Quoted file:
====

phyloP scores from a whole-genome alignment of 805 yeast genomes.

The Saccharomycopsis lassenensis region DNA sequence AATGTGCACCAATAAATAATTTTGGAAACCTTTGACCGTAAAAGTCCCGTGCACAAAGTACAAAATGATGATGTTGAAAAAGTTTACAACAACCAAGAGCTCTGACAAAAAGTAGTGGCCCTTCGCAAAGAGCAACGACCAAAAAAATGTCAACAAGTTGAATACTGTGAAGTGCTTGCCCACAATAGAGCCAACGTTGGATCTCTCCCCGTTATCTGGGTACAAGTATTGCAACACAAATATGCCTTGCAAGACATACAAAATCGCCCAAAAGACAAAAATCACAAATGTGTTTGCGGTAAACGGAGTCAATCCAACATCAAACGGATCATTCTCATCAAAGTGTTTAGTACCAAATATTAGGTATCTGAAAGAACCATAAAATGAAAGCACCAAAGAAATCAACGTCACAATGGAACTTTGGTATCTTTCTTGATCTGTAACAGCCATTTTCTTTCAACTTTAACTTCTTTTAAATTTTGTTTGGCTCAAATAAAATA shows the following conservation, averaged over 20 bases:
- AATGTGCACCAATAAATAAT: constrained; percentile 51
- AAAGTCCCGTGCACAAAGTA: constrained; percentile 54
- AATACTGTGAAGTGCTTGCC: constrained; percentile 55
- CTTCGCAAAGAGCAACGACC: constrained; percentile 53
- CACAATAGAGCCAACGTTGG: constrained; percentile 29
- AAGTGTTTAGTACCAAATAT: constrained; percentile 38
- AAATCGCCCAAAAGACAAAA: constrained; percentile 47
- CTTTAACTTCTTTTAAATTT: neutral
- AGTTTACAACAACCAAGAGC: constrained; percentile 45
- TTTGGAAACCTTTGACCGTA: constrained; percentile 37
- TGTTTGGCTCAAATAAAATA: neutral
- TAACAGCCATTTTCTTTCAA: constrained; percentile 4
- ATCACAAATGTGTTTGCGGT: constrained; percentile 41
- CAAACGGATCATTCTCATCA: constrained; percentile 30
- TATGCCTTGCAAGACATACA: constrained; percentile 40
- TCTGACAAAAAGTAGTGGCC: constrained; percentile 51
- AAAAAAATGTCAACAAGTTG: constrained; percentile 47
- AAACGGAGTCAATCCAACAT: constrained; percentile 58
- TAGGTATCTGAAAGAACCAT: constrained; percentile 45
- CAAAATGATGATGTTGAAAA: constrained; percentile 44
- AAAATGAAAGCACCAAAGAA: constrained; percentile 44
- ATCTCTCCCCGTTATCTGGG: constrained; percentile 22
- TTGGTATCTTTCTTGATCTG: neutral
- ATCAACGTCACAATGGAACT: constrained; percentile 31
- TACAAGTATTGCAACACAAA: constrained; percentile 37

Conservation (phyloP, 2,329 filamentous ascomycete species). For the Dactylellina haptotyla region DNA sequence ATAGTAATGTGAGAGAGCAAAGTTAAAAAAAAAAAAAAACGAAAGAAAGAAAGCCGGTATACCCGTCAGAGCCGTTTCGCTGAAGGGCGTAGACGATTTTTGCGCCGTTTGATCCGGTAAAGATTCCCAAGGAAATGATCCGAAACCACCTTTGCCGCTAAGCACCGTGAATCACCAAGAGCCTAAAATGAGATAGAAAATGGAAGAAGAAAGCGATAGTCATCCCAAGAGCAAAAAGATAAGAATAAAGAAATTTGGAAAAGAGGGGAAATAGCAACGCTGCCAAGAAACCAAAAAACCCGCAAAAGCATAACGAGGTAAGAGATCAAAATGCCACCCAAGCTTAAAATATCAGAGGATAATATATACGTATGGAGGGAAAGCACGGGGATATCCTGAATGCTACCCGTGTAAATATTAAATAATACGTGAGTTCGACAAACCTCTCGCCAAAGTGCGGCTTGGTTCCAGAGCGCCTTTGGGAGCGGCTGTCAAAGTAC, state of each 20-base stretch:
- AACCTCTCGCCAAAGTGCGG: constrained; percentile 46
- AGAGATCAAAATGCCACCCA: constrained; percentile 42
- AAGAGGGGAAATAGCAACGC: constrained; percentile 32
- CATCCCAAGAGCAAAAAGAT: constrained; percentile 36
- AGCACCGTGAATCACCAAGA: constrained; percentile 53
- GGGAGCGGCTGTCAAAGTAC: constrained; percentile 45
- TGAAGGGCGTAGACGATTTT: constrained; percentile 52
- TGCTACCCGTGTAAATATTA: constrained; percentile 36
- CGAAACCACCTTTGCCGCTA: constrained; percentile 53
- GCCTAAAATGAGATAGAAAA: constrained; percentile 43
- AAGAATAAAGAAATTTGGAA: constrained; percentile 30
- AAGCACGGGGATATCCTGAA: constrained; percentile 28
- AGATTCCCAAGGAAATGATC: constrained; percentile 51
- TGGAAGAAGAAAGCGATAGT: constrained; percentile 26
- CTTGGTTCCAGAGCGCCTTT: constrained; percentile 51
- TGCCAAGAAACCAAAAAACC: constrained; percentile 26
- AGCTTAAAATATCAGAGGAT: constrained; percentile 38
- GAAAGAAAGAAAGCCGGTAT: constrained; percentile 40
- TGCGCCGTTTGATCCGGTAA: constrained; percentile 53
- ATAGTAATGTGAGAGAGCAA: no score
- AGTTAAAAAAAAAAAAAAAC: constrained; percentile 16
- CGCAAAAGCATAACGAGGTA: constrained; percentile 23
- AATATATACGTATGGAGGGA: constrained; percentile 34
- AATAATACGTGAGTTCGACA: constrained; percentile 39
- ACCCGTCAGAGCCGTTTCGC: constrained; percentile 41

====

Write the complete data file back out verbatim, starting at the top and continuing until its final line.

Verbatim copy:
phyloP scores from a whole-genome alignment of 805 yeast genomes.

The Saccharomycopsis lassenensis region DNA sequence AATGTGCACCAATAAATAATTTTGGAAACCTTTGACCGTAAAAGTCCCGTGCACAAAGTACAAAATGATGATGTTGAAAAAGTTTACAACAACCAAGAGCTCTGACAAAAAGTAGTGGCCCTTCGCAAAGAGCAACGACCAAAAAAATGTCAACAAGTTGAATACTGTGAAGTGCTTGCCCACAATAGAGCCAACGTTGGATCTCTCCCCGTTATCTGGGTACAAGTATTGCAACACAAATATGCCTTGCAAGACATACAAAATCGCCCAAAAGACAAAAATCACAAATGTGTTTGCGGTAAACGGAGTCAATCCAACATCAAACGGATCATTCTCATCAAAGTGTTTAGTACCAAATATTAGGTATCTGAAAGAACCATAAAATGAAAGCACCAAAGAAATCAACGTCACAATGGAACTTTGGTATCTTTCTTGATCTGTAACAGCCATTTTCTTTCAACTTTAACTTCTTTTAAATTTTGTTTGGCTCAAATAAAATA shows the following conservation, averaged over 20 bases:
- AATGTGCACCAATAAATAAT: constrained; percentile 51
- AAAGTCCCGTGCACAAAGTA: constrained; percentile 54
- AATACTGTGAAGTGCTTGCC: constrained; percentile 55
- CTTCGCAAAGAGCAACGACC: constrained; percentile 53
- CACAATAGAGCCAACGTTGG: constrained; percentile 29
- AAGTGTTTAGTACCAAATAT: constrained; percentile 38
- AAATCGCCCAAAAGACAAAA: constrained; percentile 47
- CTTTAACTTCTTTTAAATTT: neutral
- AGTTTACAACAACCAAGAGC: constrained; percentile 45
- TTTGGAAACCTTTGACCGTA: constrained; percentile 37
- TGTTTGGCTCAAATAAAATA: neutral
- TAACAGCCATTTTCTTTCAA: constrained; percentile 4
- ATCACAAATGTGTTTGCGGT: constrained; percentile 41
- CAAACGGATCATTCTCATCA: constrained; percentile 30
- TATGCCTTGCAAGACATACA: constrained; percentile 40
- TCTGACAAAAAGTAGTGGCC: constrained; percentile 51
- AAAAAAATGTCAACAAGTTG: constrained; percentile 47
- AAACGGAGTCAATCCAACAT: constrained; percentile 58
- TAGGTATCTGAAAGAACCAT: constrained; percentile 45
- CAAAATGATGATGTTGAAAA: constrained; percentile 44
- AAAATGAAAGCACCAAAGAA: constrained; percentile 44
- ATCTCTCCCCGTTATCTGGG: constrained; percentile 22
- TTGGTATCTTTCTTGATCTG: neutral
- ATCAACGTCACAATGGAACT: constrained; percentile 31
- TACAAGTATTGCAACACAAA: constrained; percentile 37

Conservation (phyloP, 2,329 filamentous ascomycete species). For the Dactylellina haptotyla region DNA sequence ATAGTAATGTGAGAGAGCAAAGTTAAAAAAAAAAAAAAACGAAAGAAAGAAAGCCGGTATACCCGTCAGAGCCGTTTCGCTGAAGGGCGTAGACGATTTTTGCGCCGTTTGATCCGGTAAAGATTCCCAAGGAAATGATCCGAAACCACCTTTGCCGCTAAGCACCGTGAATCACCAAGAGCCTAAAATGAGATAGAAAATGGAAGAAGAAAGCGATAGTCATCCCAAGAGCAAAAAGATAAGAATAAAGAAATTTGGAAAAGAGGGGAAATAGCAACGCTGCCAAGAAACCAAAAAACCCGCAAAAGCATAACGAGGTAAGAGATCAAAATGCCACCCAAGCTTAAAATATCAGAGGATAATATATACGTATGGAGGGAAAGCACGGGGATATCCTGAATGCTACCCGTGTAAATATTAAATAATACGTGAGTTCGACAAACCTCTCGCCAAAGTGCGGCTTGGTTCCAGAGCGCCTTTGGGAGCGGCTGTCAAAGTAC, state of each 20-base stretch:
- AACCTCTCGCCAAAGTGCGG: constrained; percentile 46
- AGAGATCAAAATGCCACCCA: constrained; percentile 42
- AAGAGGGGAAATAGCAACGC: constrained; percentile 32
- CATCCCAAGAGCAAAAAGAT: constrained; percentile 36
- AGCACCGTGAATCACCAAGA: constrained; percentile 53
- GGGAGCGGCTGTCAAAGTAC: constrained; percentile 45
- TGAAGGGCGTAGACGATTTT: constrained; percentile 52
- TGCTACCCGTGTAAATATTA: constrained; percentile 36
- CGAAACCACCTTTGCCGCTA: constrained; percentile 53
- GCCTAAAATGAGATAGAAAA: constrained; percentile 43
- AAGAATAAAGAAATTTGGAA: constrained; percentile 30
- AAGCACGGGGATATCCTGAA: constrained; percentile 28
- AGATTCCCAAGGAAATGATC: constrained; percentile 51
- TGGAAGAAGAAAGCGATAGT: constrained; percentile 26
- CTTGGTTCCAGAGCGCCTTT: constrained; percentile 51
- TGCCAAGAAACCAAAAAACC: constrained; percentile 26
- AGCTTAAAATATCAGAGGAT: constrained; percentile 38
- GAAAGAAAGAAAGCCGGTAT: constrained; percentile 40
- TGCGCCGTTTGATCCGGTAA: constrained; percentile 53
- ATAGTAATGTGAGAGAGCAA: no score
- AGTTAAAAAAAAAAAAAAAC: constrained; percentile 16
- CGCAAAAGCATAACGAGGTA: constrained; percentile 23
- AATATATACGTATGGAGGGA: constrained; percentile 34
- AATAATACGTGAGTTCGACA: constrained; percentile 39
- ACCCGTCAGAGCCGTTTCGC: constrained; percentile 41